Plans to build several 4,000MW ultra mega power projects in India are expected to have an interesting fallout—a major expansion of cement manufacturing capacity.
Cement companies such as Grasim Industries Ltd, L&T Ultratech Ltd, Sanghi Cement Ltd, The India Cements Ltd, Zuari Cements Ltd and My Home Industries Ltd, among others, have evinced interest to set up greenfield cement plants in the projects’ vicinity in order to utilize the fly ash that would be generated from them.
“What was a waste (ash) has now become a product,” said a senior government official, who did not wish to be identified. “This interest is due to the enormous amount of fly ash these projects will generate, which is a key component in the manufacture of cement. The process of giving fly ash to the cement manufacturers would be entirely between the developers of the project and the interested companies.”
Two such power projects that have been awarded so far—at Sasan and Mundra—alone have a projected fly ash production of around 8 million tonnes per annum (mtpa). “While Sasan can produce around 7mtpa, Mundra—an imported-coal-based project—will produce 1mtpa due to the lower fly ash content in the imported coal,” the government official added.
Says Sanjeev Bafna, joint president and deputy CFO of Grasim Industries: “Use of fly ash brings down the cost of cement production. It makes natural sense to set up grinding units at the source of fly ash. We already have a few units closer to the power plants and are planning a few more. Since the UMPPs are expected to produce more fly ash, we will certainly have an interest in them.”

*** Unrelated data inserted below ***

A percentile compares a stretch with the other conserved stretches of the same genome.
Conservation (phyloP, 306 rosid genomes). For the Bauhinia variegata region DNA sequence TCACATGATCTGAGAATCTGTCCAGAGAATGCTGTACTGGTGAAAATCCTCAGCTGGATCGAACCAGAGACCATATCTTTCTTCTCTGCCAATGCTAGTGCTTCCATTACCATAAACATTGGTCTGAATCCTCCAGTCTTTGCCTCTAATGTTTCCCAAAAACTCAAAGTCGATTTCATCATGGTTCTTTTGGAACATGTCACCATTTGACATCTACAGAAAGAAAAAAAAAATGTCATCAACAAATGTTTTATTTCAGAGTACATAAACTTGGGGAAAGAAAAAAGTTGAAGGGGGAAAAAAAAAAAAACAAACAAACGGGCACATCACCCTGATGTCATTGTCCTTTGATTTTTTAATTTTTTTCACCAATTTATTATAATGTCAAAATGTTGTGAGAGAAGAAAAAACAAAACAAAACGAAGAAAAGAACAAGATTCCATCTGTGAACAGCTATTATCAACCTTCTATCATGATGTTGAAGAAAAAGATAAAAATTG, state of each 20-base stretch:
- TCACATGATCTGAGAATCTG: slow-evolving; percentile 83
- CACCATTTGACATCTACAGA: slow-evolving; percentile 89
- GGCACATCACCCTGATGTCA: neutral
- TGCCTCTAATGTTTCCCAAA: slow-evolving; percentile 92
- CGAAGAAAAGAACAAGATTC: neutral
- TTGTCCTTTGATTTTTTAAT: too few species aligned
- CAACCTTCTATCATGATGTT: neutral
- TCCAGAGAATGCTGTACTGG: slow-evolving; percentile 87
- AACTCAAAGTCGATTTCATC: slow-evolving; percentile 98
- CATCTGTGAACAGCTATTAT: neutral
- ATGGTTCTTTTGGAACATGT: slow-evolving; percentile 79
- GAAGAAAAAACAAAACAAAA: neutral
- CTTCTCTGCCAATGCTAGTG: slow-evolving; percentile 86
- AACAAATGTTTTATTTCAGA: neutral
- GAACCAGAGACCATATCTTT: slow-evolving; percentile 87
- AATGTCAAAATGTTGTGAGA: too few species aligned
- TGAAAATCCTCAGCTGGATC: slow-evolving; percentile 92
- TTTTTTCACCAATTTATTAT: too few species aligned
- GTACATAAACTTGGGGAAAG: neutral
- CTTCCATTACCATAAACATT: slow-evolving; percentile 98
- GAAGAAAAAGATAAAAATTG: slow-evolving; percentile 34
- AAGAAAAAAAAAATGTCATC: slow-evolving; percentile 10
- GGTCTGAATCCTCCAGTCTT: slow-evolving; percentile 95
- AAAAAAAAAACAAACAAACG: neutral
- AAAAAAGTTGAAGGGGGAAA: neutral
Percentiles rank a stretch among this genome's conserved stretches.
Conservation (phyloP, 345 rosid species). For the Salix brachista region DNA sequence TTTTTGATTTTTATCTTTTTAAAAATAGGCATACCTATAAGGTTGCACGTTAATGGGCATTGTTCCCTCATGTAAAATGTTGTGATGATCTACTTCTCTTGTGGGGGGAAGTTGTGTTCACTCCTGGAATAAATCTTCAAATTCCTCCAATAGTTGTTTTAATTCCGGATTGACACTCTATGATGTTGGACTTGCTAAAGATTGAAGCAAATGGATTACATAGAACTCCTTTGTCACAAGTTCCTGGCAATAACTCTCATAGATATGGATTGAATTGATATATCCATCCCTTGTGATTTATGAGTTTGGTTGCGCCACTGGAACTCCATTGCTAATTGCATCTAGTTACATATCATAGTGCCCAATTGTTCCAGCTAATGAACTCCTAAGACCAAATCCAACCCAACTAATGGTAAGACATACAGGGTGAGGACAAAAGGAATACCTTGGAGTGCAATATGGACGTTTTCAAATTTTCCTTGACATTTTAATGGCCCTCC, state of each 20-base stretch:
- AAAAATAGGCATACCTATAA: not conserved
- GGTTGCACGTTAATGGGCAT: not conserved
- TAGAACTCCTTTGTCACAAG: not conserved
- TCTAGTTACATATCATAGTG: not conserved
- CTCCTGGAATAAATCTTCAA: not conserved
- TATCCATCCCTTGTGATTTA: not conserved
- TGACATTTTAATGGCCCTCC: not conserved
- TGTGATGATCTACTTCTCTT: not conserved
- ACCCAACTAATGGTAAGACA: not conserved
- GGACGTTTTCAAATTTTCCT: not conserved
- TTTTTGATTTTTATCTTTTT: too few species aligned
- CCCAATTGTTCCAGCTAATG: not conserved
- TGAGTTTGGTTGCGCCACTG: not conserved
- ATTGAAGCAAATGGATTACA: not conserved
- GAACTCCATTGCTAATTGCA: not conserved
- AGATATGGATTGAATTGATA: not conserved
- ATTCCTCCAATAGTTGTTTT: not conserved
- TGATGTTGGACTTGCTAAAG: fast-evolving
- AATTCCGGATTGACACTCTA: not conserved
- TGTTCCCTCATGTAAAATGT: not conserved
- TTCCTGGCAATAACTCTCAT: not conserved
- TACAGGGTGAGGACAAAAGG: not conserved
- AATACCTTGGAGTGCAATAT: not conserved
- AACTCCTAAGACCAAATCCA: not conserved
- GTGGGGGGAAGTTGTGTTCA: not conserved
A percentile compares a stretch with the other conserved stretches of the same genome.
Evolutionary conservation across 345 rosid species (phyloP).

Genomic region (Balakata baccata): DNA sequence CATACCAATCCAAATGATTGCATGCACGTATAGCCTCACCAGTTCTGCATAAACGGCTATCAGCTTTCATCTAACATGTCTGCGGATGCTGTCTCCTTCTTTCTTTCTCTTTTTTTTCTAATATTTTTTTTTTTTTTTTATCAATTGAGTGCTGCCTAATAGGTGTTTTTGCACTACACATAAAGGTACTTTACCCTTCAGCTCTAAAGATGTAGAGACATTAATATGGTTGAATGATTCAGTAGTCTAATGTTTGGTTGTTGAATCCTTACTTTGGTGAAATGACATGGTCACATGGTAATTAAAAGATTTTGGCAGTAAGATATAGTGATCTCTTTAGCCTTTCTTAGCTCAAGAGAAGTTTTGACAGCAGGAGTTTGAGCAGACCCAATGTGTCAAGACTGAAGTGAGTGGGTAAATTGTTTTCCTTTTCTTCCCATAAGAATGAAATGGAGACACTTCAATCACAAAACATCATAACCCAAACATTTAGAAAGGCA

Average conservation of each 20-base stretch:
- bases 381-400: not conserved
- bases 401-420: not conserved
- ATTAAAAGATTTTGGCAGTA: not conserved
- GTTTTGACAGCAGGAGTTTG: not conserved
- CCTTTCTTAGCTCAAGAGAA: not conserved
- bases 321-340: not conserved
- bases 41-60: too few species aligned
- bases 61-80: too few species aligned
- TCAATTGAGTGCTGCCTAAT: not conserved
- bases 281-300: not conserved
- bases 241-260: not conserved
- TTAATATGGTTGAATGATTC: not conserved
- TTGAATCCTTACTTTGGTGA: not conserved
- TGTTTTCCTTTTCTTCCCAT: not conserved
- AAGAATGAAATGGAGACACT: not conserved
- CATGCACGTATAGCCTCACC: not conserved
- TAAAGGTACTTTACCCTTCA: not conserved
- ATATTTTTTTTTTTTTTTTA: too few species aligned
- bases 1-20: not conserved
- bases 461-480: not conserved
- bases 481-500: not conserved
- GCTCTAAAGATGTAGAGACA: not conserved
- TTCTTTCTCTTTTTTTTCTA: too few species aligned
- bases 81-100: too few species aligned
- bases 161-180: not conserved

The government had planned nine such power projects. While those at Sasan (Madhya Pradesh), Mundra (Gujarat), Tilaiya (Jharkhand), Krishnapattnam (Andhra Pradesh), Cheyyur (Tamil Nadu) and Jharsuguda (Orissa) are on track, others at Girye (Maharashtra), Tadri (Karnataka), Akaltara (Chhattisgarh) are facing several problems. These projects are expected to be axed.
Of the remaining projects, while Sasan, Tilaiya and Jharsuguda are coal pithead projects, the projects at Mundra, Krishnapattnam and Cheyyur are based on imported coal.
India has a current cement manufacturing capacity of 148mt and is the world’s second largest cement market, with the market size pegged at Rs55,000 crore, next only to China.
“By blending fly ash, the volume of cement production in the country can increase. It will increase the supply but the UMPPs are expected to come up only after 2012. The benefits can be felt only after that time period,” says Rupesh Sankhe, an analyst tracking the commodity for ICICI Direct.
The cost of producing a tonne of cement is Rs1,100-1,400. An increase in cement production is also expected to lead to a fall in prices. Meanwhile, cement prices have risen by 30-34% in different regions of India in the past year alone.
The country’s power projects currently produce around 96mtpa of fly ash of which around 28mtpa is utilized by industries such as cement, brick, concrete building and for road paving. The remaining ash is mixed with water and is dumped in ash dykes.
With manufacturers expected to use larger amount of fly ash, the land requirement for its disposal will also decline.